A Whois domain query revealed that the website is registered under a Utah-based entity called 'Domain Privacy Service FBO Registrant,' which provides domain masking services.
It is unknown at time of writing how Seyefull and Edwards are connected, nor where Remit Now truly fits within this picture.
However, an explanation for buying the mh370.com domain name was provided in a post on Edwards’ Anti-Subjugator blog post dated April 6, where he stated his intention to sell the domain for US$20 million:
I recently purchased the domain mh370.com in the hope of attracting more traffic to my website. mh370 is a hot topic, and my website has the solution to bad people doing bad things like hijacking planes (see the enlightenment document). I get around 250 hits per day from mh370.com which is probably more traffic than I can get with lots of online advertising. This is extremely valuable to me, which is why I don't want to give up the domain lightly. But everything has its price, and I reckon that for $20 million I would be able to do some sort of advertising to help match the 250 hits per day. Or failing that, I'd be able to advance my programming project significantly with that kind of money. But honestly, I don't think anything will be able to match being part of recorded history.
Some people might think it is in bad taste to use the domain mh370.com, but I disagree. Whatever foul play occurred on mh370 (or other hijackings), I have the solution available in "message 666". I actually wondered whether the correct moral thing to do to spread my message was to employ spammers, as the message is so valuable and I need to get it out. But I was unwilling to do that. But taking advantage of a hot domain is the exact right moral action.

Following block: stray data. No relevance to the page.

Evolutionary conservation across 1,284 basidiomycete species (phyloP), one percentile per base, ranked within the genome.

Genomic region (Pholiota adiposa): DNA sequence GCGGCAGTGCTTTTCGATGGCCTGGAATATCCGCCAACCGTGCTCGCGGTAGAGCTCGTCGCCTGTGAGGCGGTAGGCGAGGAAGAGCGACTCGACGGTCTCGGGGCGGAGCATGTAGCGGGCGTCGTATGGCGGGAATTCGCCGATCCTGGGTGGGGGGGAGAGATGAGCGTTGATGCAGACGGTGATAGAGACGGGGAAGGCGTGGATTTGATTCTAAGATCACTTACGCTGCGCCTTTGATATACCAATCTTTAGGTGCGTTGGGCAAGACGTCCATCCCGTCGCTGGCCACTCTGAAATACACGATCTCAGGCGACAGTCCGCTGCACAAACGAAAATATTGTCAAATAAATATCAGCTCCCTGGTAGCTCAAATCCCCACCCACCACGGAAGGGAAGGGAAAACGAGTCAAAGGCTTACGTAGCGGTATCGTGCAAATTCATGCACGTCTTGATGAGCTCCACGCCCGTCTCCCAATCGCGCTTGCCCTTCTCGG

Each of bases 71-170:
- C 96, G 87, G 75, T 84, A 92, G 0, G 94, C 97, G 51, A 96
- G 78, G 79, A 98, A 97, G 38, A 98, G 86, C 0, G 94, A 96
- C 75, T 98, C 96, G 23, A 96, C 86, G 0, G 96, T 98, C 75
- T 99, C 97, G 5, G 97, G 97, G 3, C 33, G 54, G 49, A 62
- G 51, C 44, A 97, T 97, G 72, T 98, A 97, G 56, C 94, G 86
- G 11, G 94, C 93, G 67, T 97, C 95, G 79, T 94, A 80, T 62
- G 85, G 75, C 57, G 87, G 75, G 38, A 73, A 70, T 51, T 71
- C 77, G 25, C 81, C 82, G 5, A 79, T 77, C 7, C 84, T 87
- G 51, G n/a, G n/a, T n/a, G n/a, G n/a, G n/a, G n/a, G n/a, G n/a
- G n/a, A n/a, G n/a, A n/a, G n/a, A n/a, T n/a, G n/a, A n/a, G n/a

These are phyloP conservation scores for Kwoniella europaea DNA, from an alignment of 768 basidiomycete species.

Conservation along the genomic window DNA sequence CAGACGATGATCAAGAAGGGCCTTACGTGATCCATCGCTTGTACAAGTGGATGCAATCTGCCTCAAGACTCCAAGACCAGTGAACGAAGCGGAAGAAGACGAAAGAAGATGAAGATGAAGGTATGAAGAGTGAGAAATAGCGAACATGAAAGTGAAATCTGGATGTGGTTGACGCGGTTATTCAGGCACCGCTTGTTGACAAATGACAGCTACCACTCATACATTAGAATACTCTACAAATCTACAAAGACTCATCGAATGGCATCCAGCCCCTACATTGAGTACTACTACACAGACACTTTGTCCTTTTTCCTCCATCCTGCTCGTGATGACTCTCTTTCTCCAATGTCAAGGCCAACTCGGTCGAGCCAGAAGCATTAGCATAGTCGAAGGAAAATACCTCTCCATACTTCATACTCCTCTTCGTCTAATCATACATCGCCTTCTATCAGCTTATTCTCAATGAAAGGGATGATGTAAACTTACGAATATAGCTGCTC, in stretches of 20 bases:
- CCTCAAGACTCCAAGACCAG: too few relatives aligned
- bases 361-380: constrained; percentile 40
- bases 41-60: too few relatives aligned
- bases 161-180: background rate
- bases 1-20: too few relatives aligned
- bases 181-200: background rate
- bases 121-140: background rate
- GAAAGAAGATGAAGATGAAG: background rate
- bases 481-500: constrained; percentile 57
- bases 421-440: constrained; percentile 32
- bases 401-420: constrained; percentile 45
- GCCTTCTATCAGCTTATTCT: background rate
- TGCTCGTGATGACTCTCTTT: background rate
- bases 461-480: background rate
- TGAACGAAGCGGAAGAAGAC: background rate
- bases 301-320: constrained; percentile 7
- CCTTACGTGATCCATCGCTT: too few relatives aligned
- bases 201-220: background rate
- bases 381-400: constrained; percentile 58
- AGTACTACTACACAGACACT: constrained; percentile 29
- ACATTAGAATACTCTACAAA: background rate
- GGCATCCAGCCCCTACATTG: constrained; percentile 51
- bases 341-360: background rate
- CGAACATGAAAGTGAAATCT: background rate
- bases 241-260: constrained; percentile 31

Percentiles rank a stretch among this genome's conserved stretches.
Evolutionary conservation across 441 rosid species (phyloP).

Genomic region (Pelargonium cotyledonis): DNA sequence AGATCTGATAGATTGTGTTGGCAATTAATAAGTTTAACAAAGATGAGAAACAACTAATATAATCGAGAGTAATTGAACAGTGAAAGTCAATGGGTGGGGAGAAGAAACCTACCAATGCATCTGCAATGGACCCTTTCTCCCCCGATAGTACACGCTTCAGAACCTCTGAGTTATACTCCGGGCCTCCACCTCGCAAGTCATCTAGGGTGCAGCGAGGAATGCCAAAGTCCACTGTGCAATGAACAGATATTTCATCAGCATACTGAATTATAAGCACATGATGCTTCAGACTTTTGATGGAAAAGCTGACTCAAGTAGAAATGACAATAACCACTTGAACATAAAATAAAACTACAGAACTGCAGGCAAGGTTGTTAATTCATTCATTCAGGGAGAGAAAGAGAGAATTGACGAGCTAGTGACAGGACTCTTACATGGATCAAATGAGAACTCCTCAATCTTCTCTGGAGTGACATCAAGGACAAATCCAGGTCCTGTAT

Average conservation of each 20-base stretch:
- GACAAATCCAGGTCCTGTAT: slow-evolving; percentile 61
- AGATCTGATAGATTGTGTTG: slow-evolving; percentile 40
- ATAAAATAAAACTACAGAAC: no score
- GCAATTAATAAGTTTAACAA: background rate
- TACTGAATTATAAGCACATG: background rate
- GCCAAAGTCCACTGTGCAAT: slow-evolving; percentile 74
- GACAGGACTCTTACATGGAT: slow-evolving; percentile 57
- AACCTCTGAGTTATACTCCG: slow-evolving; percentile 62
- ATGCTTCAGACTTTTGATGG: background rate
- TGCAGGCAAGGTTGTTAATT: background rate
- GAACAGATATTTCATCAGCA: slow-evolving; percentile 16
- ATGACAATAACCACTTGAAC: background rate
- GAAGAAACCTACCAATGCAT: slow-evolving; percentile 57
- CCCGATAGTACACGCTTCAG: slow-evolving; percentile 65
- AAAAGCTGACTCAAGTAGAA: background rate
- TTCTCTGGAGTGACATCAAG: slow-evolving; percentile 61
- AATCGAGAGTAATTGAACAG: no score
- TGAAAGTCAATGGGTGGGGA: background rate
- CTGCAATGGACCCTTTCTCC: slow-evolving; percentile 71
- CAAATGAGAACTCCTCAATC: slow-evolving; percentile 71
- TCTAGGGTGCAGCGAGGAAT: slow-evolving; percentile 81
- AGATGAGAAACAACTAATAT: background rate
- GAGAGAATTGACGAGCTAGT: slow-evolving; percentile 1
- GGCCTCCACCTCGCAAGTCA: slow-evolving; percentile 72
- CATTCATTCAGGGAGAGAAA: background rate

However, his efforts have yet to bear fruit as eBay has a ceiling limit of US$500 for listing domains, while GoDaddy’s limit stands at US$50,000.
Defensive manoeuvres for MAS
In a report by the Daily Mail, a Malaysia Airlines spokesperson confirmed that the company is attempting to “block the application[s]” by registering the marks itself.
“Malaysia Airlines has started the process of filing the trademark over ‘MH17’. The purpose is to ensure no party takes advantage of the tragedy for their personal gains,” the spokesperson said.
Responding to queries made by Tim Lince for World Trademark Review, EIP trademark attorney Sharon Daboul said that rogue tradermarks, related to the name of a tragedy, is “a practice that seems to be on the increase.”
This increase, according to Daboul, signals the need for companies caught up in such tragedies to include registering related marks as a defensive manoeuvre, “simply in order to get there first and prevent third parties exploiting such incidents for their own benefit.”
In Malaysia, Malaysia Airlines filed eight trademark applications for ‘MH17’ on July 21 and another nine applications for ‘MH370’ on April 30, with the Intellectual Property Corporation of Malaysia or MyIPO.
Lince stated “it is unfortunate that trademark strategy should play any part in discussions about ‘disaster management',” but must be acknowledged in a reality where “some individuals see tragic events as a commercial opportunity.”
The industry observer DNA worked with for this article noted that registering these trademarks around the world isn't a cheap endeavour, raising questions about the true end-game for these moves.
“The cost to file such an application, again assuming only one trademark class, may be estimated at around US$2,000, including government fees, fees to a European trademark firm, and fees to one's US trademark counsel.
“It feels like the start of a Dan Brown novel, and I believe this is only the start of the mystery,” he added.